Q&A: Community Involvement Promotes Cancer Awareness

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Of all the populations in the country, African-Americans have the highest cancer death rate and the shortest survival rate from the time of diagnosis of any ethnic group. This research statistic makes cancer awareness and prevention programs of utmost importance within this population.

To help address these health disparities and investigate the reasons why this population is more at risk, the Department of Health Disparities Research at MD Anderson established Project CHURCH to "Create a Higher Understanding of Cancer Research and Community Health." Project CHURCH began in December 2008 as a three-year study to investigate behavioral, social and environmental risk factors that contribute to cancer-related health disparities between population groups.

The study recruited 1,500 participants from Windsor Village United Methodist Church, one of Houston's largest African-American churches. Participants receive prevention services, referrals, educational materials and navigation assistance to health services and resources.

While data is still being analyzed, Lorna Haughton McNeill, Ph.D., assistant professor in the Department of Health Disparities Research and principal investigator on Project CHURCH, explains how the study is designed to discover, develop and educate the community on cancer prevention interventions and lifestyle adjustments. McNeill is also co-director of the Center for Community, Implementation and Dissemination Research funded by the Duncan Family Institute.

Why did you decide to develop the Project CHURCH study, and what were your initial goals?

African-Americans bear a disproportionate burden of cancer-related disparities. They experience higher rates of many types of cancer than other Americans for reasons that often remain unknown. One issue is that, because minorities are under-represented in many cancer prevention studies, we have limited knowledge about the applicability of many research findings to African-Americans. Further investigation is needed to explore why cancer-related disparities exist and what can be done to reduce and eliminate them. To be successful, this will require innovative partnerships between communities and researchers to coordinate research and promote activities that will reduce disparities.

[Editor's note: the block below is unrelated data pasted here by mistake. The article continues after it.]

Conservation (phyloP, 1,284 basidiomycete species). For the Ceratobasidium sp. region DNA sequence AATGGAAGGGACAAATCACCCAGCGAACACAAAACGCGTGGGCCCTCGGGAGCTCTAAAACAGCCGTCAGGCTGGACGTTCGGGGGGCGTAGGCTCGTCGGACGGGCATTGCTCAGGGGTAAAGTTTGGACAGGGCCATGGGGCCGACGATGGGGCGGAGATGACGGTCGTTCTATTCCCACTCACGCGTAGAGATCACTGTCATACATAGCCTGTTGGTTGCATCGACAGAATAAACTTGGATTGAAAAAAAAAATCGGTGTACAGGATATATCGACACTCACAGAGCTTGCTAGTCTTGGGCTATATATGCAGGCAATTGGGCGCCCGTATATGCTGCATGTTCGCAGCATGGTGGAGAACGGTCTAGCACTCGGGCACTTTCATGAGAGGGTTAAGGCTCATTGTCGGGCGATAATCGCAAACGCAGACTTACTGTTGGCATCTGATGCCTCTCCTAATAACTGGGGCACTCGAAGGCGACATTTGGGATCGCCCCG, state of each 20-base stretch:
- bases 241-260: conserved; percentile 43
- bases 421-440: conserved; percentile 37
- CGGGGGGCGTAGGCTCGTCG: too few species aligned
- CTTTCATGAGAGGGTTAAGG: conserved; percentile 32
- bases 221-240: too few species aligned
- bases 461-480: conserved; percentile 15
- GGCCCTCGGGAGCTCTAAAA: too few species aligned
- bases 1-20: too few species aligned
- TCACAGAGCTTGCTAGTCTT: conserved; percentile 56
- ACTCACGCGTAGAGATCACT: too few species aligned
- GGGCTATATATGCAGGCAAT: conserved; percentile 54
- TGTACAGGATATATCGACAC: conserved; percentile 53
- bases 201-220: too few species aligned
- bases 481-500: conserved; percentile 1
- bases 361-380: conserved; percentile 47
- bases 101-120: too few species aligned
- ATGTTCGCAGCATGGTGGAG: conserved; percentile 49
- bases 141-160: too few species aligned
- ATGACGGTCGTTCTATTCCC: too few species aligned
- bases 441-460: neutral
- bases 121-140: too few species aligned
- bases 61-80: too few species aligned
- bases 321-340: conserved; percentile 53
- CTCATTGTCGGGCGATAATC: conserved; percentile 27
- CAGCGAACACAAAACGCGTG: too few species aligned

Why are community-based cohort studies so important?

Cohort studies, such as Project CHURCH, analyze a large group of individuals with a common quality and update the information regularly for many years. Community-based cohort studies can help answer important questions regarding cancer risk by examining a host of factors that might explain cancer-related health disparities. In this study, we are examining lifestyle and behavioral factors such as diet, physical activity and tobacco use. We're also looking at elements rarely examined, such as neighborhood factors, occupational exposure and racial discrimination, to name a few.

What makes the Project CHURCH cohort unique is its relationship with Windsor Village United Methodist Church. We have been able to provide an example of a successful partnership that resulted in strong minority participation.

Why was Windsor Village United Methodist Church chosen as the source for gathering participants for the study?

Windsor Village and MD Anderson have a long history of collaboration on cancer prevention and research. Kirbyjon Caldwell, senior pastor at Windsor Village, is on the Board of Visitors of the cancer center, and several MD Anderson faculty members have provided important cancer prevention resources, such as PSA testing for prostate cancer and mammography screening, to the congregation. Also, Windsor Village is actively involved in ministering to the health of the community, as well as to that of its congregation. This makes Windsor Village a leading venue for community-based health promotion efforts.

The response at the Methodist church was overwhelming in such a short time span. Did you expect such a response?

We definitely did not expect the tremendous, positive response that we received from the church. More than 500 members signed up for the study in one day. Our initial recruitment goal was 1,200. Based on this response, we increased our enrollment to 1,501. We had also set a recruitment timeline for 12 months, hoping we would be able to enroll 1,501 in one year. We were able to meet our goal within six months.

Typically, research shows that African-Americans are less likely than other ethnic or racial groups to participate in research studies. But the enthusiastic response we received shows how the members of Windsor Village have embraced MD Anderson and indicates how African-Americans are committed to reducing cancer disparities.

Elaine Prejean joined Project CHURCH shortly after her first cancer diagnosis and she continues to encourage friends and family members to participate in the study. (Read more of her story at the link below.

What is next for Project CHURCH as it enters its third year?

We are now in the process of discussing Project CHURCH's future as we approach our third year of the study. Most important, we want to make sure we've fulfilled everything that was promised to the church. We are on track to fulfill those goals. Then, it will be important for the church to let us know whether it is interested in continuing. And of course, we will need to identify future funding.

Related story:
Breast Cancer Survivor Shares Danger of Neglect
At age 51, Elaine Prejean learned the importance of breast cancer awareness and the dangers of neglecting to have mammograms. Read Elaine's Story

Department of Health Disparities Research at MD Anderson

Project CHURCH (Windsor Village)

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